“And so, part of ubuntu is about rebuilding the sense of being a human being, of being conscious that being African is not being inferior. Of feeling entitled and worthy as an African person.”
Geduld said she was grappling with reconciling these two different views of ubuntu in her research.
Joining the conversation from Sydney’s University of New South Wales, Professor Rosalind Dixon, expert in comparative constitutional law and constitutional design, said Australia had similar challenges.
“I’m reminded to think of the Australian context at the moment,” said Dixon. “Where there’s a big debate about how first nations can achieve justice. I think if people feel that their fundamental demands for justice haven’t been met, to move forward is hard, right?
“In South Africa, many people feel the preconditions for ubuntu are not present. That in order to feel committed to ubuntu, one has to have a sense of being respected, a sense that one’s own economic situation has been addressed and acknowledged, as well as the history of racism.”
Drawing the discussing broader, Dixon pointed out that for a value to successfully contribute to decoloniality in a country, it needs to serve as both a bridge and a catalyst of change.
“It has to be capable of radical change, but also a degree of continuity and preservation that can take us from the colonial moment to the post-colonial moment in the true decolonial sense,” she said.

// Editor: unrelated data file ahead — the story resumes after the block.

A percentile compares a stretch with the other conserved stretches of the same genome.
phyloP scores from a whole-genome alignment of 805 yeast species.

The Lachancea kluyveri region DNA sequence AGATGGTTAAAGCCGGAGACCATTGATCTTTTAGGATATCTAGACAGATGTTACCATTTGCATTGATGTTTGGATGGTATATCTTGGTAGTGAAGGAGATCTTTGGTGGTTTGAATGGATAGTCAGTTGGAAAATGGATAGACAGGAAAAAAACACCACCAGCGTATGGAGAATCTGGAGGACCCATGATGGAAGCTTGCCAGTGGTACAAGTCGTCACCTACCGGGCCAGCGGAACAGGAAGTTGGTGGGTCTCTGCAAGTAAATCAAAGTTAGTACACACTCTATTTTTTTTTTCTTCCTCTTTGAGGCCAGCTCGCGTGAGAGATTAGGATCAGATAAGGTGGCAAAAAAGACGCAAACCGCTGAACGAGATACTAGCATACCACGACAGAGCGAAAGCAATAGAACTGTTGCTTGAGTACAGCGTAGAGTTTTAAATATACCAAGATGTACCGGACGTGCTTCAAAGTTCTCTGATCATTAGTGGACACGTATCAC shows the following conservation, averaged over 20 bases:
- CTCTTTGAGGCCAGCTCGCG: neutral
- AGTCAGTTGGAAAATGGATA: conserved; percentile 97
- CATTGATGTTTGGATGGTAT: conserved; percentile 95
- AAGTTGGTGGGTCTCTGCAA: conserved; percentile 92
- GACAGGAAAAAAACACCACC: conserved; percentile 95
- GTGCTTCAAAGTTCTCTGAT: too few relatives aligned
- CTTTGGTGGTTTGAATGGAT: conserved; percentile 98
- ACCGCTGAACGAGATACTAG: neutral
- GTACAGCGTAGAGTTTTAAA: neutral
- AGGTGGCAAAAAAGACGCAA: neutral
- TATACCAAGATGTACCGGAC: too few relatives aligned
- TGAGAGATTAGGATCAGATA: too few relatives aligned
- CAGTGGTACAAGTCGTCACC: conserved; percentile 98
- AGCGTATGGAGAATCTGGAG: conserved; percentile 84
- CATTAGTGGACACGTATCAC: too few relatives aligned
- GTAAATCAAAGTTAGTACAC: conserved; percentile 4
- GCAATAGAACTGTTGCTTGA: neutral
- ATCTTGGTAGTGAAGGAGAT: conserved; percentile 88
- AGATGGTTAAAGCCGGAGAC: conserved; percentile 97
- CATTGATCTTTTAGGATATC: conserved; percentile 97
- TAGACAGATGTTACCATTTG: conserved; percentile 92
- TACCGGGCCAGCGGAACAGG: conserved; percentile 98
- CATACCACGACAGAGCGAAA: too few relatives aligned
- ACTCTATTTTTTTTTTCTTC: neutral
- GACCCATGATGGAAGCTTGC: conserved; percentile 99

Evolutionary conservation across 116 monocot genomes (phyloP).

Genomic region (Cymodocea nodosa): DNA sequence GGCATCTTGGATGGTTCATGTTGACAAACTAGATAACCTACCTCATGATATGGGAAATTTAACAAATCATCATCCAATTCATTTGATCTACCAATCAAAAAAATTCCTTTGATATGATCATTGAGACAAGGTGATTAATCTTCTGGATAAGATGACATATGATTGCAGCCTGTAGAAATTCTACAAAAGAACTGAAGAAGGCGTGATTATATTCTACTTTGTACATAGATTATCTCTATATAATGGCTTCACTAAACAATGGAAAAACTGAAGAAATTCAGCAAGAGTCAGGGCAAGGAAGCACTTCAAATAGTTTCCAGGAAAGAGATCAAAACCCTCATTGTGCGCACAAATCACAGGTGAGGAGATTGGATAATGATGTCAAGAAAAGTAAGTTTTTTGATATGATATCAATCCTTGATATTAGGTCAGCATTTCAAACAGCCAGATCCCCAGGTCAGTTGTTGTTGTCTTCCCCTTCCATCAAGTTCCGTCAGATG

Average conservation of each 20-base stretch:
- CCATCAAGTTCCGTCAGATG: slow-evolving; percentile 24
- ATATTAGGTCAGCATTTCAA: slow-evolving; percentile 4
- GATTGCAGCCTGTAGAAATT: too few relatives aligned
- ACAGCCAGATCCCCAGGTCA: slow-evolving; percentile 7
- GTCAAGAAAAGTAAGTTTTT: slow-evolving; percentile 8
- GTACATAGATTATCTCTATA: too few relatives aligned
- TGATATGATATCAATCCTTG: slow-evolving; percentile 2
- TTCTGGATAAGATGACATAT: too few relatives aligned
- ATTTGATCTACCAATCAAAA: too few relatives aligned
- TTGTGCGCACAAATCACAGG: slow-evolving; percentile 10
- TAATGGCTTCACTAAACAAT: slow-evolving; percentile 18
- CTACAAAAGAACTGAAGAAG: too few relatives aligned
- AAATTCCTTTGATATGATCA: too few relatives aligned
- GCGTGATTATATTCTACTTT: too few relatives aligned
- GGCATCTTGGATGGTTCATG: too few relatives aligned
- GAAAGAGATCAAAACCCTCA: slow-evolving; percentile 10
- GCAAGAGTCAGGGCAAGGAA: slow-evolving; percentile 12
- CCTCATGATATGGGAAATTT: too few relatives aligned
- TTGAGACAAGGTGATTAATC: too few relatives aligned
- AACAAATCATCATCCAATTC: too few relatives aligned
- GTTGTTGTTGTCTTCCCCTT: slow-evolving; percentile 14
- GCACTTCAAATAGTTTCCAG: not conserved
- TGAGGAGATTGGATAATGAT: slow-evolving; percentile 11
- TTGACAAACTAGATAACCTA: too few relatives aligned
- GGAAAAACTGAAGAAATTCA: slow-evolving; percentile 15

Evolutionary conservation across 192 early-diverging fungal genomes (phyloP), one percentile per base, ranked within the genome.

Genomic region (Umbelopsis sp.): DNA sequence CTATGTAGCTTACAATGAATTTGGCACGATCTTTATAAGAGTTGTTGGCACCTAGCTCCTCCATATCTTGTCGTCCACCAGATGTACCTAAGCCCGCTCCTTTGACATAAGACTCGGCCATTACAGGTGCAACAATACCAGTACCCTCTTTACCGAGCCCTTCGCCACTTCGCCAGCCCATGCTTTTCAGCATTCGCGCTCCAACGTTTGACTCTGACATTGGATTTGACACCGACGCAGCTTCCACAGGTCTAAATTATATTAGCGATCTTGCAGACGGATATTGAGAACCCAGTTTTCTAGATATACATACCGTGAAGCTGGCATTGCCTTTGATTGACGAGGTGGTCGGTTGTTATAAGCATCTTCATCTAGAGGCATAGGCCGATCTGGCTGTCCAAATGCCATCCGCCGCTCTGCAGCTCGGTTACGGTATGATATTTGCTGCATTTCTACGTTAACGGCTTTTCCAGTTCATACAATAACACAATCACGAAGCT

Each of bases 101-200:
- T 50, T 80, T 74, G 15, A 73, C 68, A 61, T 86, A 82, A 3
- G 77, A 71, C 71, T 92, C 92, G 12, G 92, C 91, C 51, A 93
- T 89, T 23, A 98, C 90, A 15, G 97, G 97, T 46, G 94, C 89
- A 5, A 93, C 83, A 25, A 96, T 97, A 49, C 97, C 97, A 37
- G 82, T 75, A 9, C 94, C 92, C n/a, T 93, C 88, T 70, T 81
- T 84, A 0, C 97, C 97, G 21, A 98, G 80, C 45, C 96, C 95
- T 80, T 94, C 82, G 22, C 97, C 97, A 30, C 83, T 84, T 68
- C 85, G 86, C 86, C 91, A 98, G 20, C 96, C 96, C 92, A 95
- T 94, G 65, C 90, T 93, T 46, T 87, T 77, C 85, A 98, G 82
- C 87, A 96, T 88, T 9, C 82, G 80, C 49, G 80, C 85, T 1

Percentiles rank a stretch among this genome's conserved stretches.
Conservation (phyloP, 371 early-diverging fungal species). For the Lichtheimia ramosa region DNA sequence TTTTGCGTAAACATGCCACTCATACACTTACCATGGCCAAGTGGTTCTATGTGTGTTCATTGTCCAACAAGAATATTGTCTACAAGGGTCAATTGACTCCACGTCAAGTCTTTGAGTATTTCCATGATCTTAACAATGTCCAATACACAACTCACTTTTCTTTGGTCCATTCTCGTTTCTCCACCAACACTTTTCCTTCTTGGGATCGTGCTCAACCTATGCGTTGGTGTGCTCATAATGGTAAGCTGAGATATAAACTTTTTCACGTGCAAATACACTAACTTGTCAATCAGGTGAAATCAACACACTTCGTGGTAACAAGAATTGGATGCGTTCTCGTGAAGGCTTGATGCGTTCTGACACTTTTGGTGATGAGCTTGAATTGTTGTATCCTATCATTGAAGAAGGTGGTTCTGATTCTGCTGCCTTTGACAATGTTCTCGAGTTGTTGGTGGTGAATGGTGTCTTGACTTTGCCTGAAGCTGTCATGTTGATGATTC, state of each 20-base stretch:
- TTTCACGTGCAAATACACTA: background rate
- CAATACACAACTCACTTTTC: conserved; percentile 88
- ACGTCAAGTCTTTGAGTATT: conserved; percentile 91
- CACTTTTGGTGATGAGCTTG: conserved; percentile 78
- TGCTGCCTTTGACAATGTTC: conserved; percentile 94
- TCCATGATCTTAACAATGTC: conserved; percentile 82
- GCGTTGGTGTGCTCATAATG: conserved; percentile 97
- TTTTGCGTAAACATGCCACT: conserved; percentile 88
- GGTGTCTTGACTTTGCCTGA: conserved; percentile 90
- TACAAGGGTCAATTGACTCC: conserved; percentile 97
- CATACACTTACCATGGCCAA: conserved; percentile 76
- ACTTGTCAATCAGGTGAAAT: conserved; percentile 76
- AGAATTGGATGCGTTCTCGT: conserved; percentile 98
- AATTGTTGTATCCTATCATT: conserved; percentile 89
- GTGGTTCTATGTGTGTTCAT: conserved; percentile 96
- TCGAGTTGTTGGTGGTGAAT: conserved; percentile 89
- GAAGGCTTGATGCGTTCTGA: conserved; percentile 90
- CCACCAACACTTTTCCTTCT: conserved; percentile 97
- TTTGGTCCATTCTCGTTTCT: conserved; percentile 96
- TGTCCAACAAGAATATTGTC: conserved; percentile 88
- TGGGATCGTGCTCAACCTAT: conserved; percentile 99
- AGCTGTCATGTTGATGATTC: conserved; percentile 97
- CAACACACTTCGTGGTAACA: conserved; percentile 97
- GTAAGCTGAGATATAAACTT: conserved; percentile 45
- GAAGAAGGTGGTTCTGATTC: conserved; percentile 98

“Because we know that we don’t start afresh; whether we are informally influenced, whether the common law carries over, whether habits, conventions, norms, investment patterns, social practices carry over; we never start on a clean slate. And there has to be some acknowledgement of that continuity, even as we seek to reconstitute it.”
Dixon suggested not viewing South Africa’s constitutional project through the lens of one set of values, but rather as a dialogue among values.
“And one of those values clearly is ubuntu,” she said. “My own view is that sometimes ubuntu might be a stronger discourse, other times transformative constitutionalism might be stronger, depending on the context and the valence.
“I think ubuntu is not by itself capable of carrying the weight of social inclusion and economic transformation… And that it may need to be in dialogue with other ideas about equality and transformation in order to do the work of decoloniality that Alison [Geduld] so powerfully encourages us to aim for. So, to put ubuntu as the sole candidate for radical change, maybe that will press it too hard, asking too much of it.”
Geduld concluded that she was hoping to stir more debate and “dangerous conversations” around these topics. “You know, there really is a need for conversations about whether we have incorporated enough African perspective into our legal system,” she said.
The Ubuntu Dialogues Project is a collaboration between Stellenbosch University and Michigan State University, where it is hosted by the African Studies Center.
By Biénne Huisman
Read original article here: News – Ubuntu: A more radical interpretation needed… (sun.ac.za)